Roman Divacky wrote:

I would like to propose to integrate clang/LLVM into FreeBSD HEAD
in the near future (days, not weeks).

clang/LLVM is a C/C++/ObjC compiler (framework) which aims to possibly
replace gcc. It is BSDL-like licensed. The sources are ~45MB (the
svn checkout is 97MB). Clang/LLVM is written in C++.

Clang can compile all of FreeBSD on i386/amd64 including world and booting
kernel. Other architectures that are close to working are MIPS, PowerPC
and ARM. We have a branch (clangbsd-import) that just includes clang/LLVM
sources and the build infrastructure and this is what we aim to integrate
at first.
The import of clang/LLVM was discussed at the toolchain summit May 10th
but I would like to hear your opinion. I got approval from core@ on
importing it.

So please share your support or resistance to the idea of importing clang.

Roman Divacky
I've been waiting for this day since the first talk of PCC. I've watched ClangBSD on the FreeBSD wiki since it first appeared there and I'm delightfully surprised to see that it has progressed to this stage so quickly (what, has it only been 6 months or a year?). Clang also seems to have made a lot of progress (and quickly!) on their C++ support. I'm all for the import. I think you'll receive a wider user base of ClangBSD (including me) if you import it. Actually, the day it's imported and reported stable enough, I'll almost certainly sync to CURRENT Otherwise, there is no incentive for me since there isn't anything in CURRENT I'm curious about (yet).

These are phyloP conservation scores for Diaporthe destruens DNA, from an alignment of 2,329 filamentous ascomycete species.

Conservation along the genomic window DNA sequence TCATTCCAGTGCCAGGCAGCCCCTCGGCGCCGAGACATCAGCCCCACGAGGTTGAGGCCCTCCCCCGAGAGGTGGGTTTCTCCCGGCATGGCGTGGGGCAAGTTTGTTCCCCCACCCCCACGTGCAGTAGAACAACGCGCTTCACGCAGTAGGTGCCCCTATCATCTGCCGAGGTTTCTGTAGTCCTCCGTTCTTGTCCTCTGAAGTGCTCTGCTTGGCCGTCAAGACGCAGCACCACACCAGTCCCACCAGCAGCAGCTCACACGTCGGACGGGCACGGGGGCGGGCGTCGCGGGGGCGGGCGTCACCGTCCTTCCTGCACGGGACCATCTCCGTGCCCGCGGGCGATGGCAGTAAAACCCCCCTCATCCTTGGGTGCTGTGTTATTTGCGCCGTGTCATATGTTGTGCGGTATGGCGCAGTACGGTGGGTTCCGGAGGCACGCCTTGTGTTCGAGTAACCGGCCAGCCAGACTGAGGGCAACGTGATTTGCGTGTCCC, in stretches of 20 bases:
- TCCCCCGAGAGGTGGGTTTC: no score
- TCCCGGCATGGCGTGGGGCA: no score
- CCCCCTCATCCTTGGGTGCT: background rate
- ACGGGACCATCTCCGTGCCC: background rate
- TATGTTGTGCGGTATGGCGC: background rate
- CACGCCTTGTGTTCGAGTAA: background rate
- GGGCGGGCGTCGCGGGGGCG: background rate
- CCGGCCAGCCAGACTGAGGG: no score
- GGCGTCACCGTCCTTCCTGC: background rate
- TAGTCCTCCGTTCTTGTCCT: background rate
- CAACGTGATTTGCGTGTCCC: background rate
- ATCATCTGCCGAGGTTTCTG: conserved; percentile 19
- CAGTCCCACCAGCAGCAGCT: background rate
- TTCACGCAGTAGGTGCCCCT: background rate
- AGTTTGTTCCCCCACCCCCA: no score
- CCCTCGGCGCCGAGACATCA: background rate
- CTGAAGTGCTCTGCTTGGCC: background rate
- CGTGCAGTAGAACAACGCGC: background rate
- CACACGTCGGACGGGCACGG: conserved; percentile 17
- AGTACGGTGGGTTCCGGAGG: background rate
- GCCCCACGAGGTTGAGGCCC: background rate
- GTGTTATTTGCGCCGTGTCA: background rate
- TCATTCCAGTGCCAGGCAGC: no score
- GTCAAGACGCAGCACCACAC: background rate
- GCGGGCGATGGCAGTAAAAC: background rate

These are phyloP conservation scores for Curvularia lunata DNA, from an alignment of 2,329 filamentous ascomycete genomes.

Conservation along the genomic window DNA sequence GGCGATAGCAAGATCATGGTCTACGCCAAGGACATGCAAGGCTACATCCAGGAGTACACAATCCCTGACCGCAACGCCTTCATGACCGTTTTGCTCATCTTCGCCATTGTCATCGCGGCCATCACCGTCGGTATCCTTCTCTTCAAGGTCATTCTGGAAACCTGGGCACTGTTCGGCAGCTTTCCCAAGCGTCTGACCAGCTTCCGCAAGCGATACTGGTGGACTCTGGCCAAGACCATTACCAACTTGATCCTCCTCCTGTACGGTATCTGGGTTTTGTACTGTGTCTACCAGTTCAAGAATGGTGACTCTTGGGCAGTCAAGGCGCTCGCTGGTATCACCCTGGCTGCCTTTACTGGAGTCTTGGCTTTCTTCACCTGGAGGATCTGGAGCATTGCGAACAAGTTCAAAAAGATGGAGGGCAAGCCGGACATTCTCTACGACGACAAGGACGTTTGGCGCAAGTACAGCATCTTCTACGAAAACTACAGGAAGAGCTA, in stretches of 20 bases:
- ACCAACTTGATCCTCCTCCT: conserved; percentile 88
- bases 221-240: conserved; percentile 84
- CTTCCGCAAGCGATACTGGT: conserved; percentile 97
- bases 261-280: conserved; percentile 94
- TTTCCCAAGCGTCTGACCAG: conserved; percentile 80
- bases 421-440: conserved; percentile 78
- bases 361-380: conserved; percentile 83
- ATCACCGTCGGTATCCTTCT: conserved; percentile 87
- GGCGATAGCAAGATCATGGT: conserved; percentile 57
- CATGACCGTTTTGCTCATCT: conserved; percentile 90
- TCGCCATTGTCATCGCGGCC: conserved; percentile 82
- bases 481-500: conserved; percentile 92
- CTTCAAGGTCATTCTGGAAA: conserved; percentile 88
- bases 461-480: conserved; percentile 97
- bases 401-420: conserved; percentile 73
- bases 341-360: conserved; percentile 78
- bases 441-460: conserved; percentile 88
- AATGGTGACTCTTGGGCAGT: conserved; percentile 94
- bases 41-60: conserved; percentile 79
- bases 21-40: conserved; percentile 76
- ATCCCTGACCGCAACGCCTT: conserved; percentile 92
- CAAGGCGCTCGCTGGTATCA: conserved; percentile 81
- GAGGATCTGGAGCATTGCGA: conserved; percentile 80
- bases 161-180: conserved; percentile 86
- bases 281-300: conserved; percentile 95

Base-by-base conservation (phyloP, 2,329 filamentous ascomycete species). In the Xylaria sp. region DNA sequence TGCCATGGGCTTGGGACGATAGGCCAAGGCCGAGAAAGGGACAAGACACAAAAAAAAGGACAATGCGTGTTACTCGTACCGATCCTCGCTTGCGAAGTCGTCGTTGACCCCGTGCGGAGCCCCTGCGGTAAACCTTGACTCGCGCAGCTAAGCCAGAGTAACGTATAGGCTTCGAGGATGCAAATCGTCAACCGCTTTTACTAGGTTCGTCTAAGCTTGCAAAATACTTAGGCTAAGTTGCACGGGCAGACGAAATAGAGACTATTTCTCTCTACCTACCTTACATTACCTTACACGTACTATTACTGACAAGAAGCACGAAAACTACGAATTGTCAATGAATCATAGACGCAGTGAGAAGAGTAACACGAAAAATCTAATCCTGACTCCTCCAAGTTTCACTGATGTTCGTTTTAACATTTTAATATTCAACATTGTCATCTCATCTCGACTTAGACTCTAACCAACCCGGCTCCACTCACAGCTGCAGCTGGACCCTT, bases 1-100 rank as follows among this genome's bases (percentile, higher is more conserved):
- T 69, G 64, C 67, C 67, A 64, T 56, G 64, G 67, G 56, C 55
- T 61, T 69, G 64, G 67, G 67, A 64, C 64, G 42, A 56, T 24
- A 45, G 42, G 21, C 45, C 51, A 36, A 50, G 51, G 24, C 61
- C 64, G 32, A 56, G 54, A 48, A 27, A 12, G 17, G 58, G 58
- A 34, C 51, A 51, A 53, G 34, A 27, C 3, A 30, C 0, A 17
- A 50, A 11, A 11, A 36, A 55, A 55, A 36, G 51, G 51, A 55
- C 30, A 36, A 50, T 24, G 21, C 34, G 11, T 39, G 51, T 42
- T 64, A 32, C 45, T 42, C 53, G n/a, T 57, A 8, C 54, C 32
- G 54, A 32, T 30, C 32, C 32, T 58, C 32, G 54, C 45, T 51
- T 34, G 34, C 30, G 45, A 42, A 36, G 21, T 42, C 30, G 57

The only thing that concerns me, as was discussed extensively in your previous thread, are bugs in a relatively new compiler. Robert Watson's post is especially disturbing as he spent 4-6 hours determining that a problem was caused by a bug in the compiler. That's a lot of time spent. However, this will help mature LLVM/Clang which will benefit FreeBSD anyways. If LLVM/Clang is cutting-edge compiler technology, I'd have to agree that this will be the future anyways. Besides, LLVM/Clang offers all sorts of interesting developer tools and Clang itself appears to generate more useful and informative error messages and warnings than GCC ever did (with color too!). I think that alone is worth it.

Best Regards,
Nathan Lay
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